Waiting For Callback: Take Two – February Post For The British book challenge

For various reasons I only managed to read two books in February which qualified for the challenge. One of them was the script for Harry Potter & The Cursed Child, which I can’t talk about for obvious reasons (#KeepTheSecrets). But that’s ok, because my other read was the brilliant Waiting For Callback: Take Two, by Perdita and Honor Cargill.

Take Two picks up where the first book ends. Elektra James has just been offered a staring role in a Hollywood film and her (potential) boyfriend, Practically Perfect Archie, has just kissed her. Everything looks set for one amazing and romantic summer…

But of course, things don’t go exactly to plan. It’s hard to have a romantic summer when your potential boyfriend goes to Transylvania to play a vampire hunter (surrounded by ‘maidens of peerless beauty’). Meanwhile, being on set has its own challenges: Elektra has to transform into a dystopian action hero (including learning how to run like a normal person) while fending off the advances of smouldering co-star Carlo AND still keeping up with her French GCSE homework….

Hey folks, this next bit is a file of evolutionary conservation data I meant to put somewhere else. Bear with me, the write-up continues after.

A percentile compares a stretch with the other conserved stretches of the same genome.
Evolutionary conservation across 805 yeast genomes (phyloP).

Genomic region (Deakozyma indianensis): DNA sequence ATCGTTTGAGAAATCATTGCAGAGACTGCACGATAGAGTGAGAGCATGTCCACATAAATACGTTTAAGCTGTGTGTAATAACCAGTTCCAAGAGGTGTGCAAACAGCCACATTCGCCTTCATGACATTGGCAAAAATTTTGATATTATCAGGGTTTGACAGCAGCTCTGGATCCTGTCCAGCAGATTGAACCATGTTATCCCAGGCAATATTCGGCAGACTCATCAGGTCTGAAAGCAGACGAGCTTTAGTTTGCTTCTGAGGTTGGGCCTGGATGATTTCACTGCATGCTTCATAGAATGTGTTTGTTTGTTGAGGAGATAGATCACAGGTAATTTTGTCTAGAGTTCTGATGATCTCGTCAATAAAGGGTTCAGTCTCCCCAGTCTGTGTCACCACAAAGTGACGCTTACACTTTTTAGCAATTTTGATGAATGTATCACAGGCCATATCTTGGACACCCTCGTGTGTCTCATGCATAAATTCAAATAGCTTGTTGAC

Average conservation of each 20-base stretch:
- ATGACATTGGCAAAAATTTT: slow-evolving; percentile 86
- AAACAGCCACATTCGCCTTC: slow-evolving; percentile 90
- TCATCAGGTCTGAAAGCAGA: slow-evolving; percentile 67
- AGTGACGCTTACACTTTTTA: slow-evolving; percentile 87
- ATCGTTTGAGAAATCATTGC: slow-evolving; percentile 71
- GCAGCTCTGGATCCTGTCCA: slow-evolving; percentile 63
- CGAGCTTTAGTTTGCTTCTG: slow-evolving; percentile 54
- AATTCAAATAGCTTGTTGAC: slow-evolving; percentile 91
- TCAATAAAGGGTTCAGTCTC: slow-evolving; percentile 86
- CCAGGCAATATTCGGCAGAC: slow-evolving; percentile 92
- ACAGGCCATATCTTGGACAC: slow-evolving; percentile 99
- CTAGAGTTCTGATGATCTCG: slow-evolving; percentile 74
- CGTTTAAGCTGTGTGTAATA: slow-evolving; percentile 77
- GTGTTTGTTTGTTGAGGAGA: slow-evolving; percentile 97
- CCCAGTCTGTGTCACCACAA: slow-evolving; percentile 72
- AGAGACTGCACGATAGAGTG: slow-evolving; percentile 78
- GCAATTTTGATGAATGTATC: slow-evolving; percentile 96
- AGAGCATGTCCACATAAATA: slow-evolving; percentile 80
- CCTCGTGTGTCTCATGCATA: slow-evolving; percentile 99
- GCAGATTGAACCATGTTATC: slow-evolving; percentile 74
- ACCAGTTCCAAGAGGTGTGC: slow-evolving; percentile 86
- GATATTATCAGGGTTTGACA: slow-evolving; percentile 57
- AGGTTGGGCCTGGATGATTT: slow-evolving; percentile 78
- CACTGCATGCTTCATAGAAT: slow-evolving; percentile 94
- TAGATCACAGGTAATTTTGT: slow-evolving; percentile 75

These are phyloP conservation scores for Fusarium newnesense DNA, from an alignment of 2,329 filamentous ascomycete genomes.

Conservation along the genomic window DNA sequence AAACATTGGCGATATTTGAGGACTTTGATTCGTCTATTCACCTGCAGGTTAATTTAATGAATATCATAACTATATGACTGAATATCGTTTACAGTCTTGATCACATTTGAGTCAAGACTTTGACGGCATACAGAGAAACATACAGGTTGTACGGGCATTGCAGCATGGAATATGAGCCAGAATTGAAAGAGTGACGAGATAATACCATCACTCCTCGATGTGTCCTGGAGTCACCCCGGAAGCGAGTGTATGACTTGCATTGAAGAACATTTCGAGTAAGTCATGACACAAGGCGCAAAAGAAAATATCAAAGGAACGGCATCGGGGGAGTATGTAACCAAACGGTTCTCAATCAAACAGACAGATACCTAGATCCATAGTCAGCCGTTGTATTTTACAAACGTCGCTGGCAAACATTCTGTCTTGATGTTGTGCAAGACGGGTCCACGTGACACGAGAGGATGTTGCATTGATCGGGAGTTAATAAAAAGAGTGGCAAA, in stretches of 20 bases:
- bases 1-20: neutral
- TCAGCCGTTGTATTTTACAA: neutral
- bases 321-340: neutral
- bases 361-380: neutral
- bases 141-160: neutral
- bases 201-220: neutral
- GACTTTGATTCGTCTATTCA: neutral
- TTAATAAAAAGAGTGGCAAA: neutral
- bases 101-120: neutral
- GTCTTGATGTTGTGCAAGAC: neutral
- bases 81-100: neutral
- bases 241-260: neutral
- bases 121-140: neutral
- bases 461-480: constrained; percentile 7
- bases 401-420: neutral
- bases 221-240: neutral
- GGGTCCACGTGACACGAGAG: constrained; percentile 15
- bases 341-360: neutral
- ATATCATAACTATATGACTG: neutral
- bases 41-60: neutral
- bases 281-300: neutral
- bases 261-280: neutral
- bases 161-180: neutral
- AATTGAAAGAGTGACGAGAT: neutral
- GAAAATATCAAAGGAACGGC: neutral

I really loved Waiting for Callback, so I was definitely looking forward to getting my hands on Take Two. You’ll be relived to know that it didn’t disappoint AT ALL. Take Two has just as much warmth and humour, and the same fantastic cast of characters. There is more from Moss, Elektra’s super-fashionable friend, more from Eulalie, her fabulously French grandmother (‘Is it being too late to rescue the situation? Le shopping?’), and more from her poor, stressed-out mum: “‘It’s bad enough that they’re expecting Elektra to miss some term time,’ (it really wasn’t) ‘without her having to drop everything and gallivant off to Mali!’”  There are also some brilliant new characters introduced. In particular Amber Leigh, the queen-bee A-list actress, and Eddie, the Abba-loving stage-manager, both absolutely leapt off the page. Of course, Elektra herself is as funny, vibrant and relatable as ever, whether she’s having tea at Claridges in her horribly purple school uniform, or suggesting replacing her actual birthday party with YouTube videos…

Seeing the inside of a film set for the first time through Elektra’s eyes was fascinating. But there is also drama in her personal life. At one point I literally had tears running down my face. And they weren’t happy tears either – it was just SO SAD. But then, by the end of the book, I was crying happy tears, because – no.  I won’t spoil it. You’re just going to have to read it yourself.

 

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